Back in January, we were pretty pumped to see the renderings for the Brockholes Nature Reserve and were even more stoked to see it finally completed and in action. Having only opened to visitors on Easter Sunday, the floating visitor centre has already earned a BREAAM 'Outstanding' certification.The gorgeous high roofed buildings form a little village out on the pontoon allowing visitors to feel part of the wetlands area. The whole reserve was master planned by Adam Khan Architects and features a gift shop, local food store, a restaurant, and kilometers of hiking trails for visitors to explore.
The brand new nature reserve was created from the abandoned remains of a quarry near Preston, England. Owned by Lancashire Wildlife Trust, the 67-acre reserve and visitor centre was made possible with a sizable grant of £8 million from the North West Regional Development Agency. Landscapes and new habitats, like the wetlands, a hay meadow, and woods were created to showcase wildlife and visitors are encouraged to explore the trails for bird watching, recreation and more (sorry, no pups allowed).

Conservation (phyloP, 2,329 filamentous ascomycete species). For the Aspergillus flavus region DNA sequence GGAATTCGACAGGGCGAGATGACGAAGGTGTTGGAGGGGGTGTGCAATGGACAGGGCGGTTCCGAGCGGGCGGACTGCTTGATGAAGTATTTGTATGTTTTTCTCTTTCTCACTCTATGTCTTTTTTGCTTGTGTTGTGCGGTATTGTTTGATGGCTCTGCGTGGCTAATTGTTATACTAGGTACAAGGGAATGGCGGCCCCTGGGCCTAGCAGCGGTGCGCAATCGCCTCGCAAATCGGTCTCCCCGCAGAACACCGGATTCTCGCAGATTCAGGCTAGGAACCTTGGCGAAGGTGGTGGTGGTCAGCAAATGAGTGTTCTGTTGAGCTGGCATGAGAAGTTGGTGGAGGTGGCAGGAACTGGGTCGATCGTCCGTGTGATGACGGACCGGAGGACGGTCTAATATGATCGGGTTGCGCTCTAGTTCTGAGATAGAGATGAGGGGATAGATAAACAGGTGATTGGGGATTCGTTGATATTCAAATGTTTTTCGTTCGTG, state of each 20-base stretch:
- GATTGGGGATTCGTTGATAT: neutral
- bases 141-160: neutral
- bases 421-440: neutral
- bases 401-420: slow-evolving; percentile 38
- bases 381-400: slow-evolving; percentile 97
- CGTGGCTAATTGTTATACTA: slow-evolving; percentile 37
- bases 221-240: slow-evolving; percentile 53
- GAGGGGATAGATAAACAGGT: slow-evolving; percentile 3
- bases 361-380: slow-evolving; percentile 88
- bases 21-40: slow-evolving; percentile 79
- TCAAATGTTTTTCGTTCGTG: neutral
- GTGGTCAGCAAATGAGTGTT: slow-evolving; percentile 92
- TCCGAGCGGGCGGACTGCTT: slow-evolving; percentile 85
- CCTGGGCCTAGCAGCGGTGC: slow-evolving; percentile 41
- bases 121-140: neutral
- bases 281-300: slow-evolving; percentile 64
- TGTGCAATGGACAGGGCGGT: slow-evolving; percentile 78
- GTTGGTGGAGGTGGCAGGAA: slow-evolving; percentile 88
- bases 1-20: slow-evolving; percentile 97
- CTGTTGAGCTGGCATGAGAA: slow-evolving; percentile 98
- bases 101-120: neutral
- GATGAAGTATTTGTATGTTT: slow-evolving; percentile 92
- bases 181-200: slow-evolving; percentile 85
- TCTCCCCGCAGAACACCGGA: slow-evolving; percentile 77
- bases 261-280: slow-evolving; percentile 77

The highlight of the new reserve though, is the beautiful floating eco-village with decks for visitors to enjoy the peaceful surroundings. The tall roofed buildings feature oak shingles, newspaper insulation and other reclaimed materials in their construction. Floating on a large pontoon made from hollow concrete, the village need not worry about seasonal fluctuations in the wetlands water level. In this way, the village minimizes its impact on the environment and reduces the risk of damage from flooding.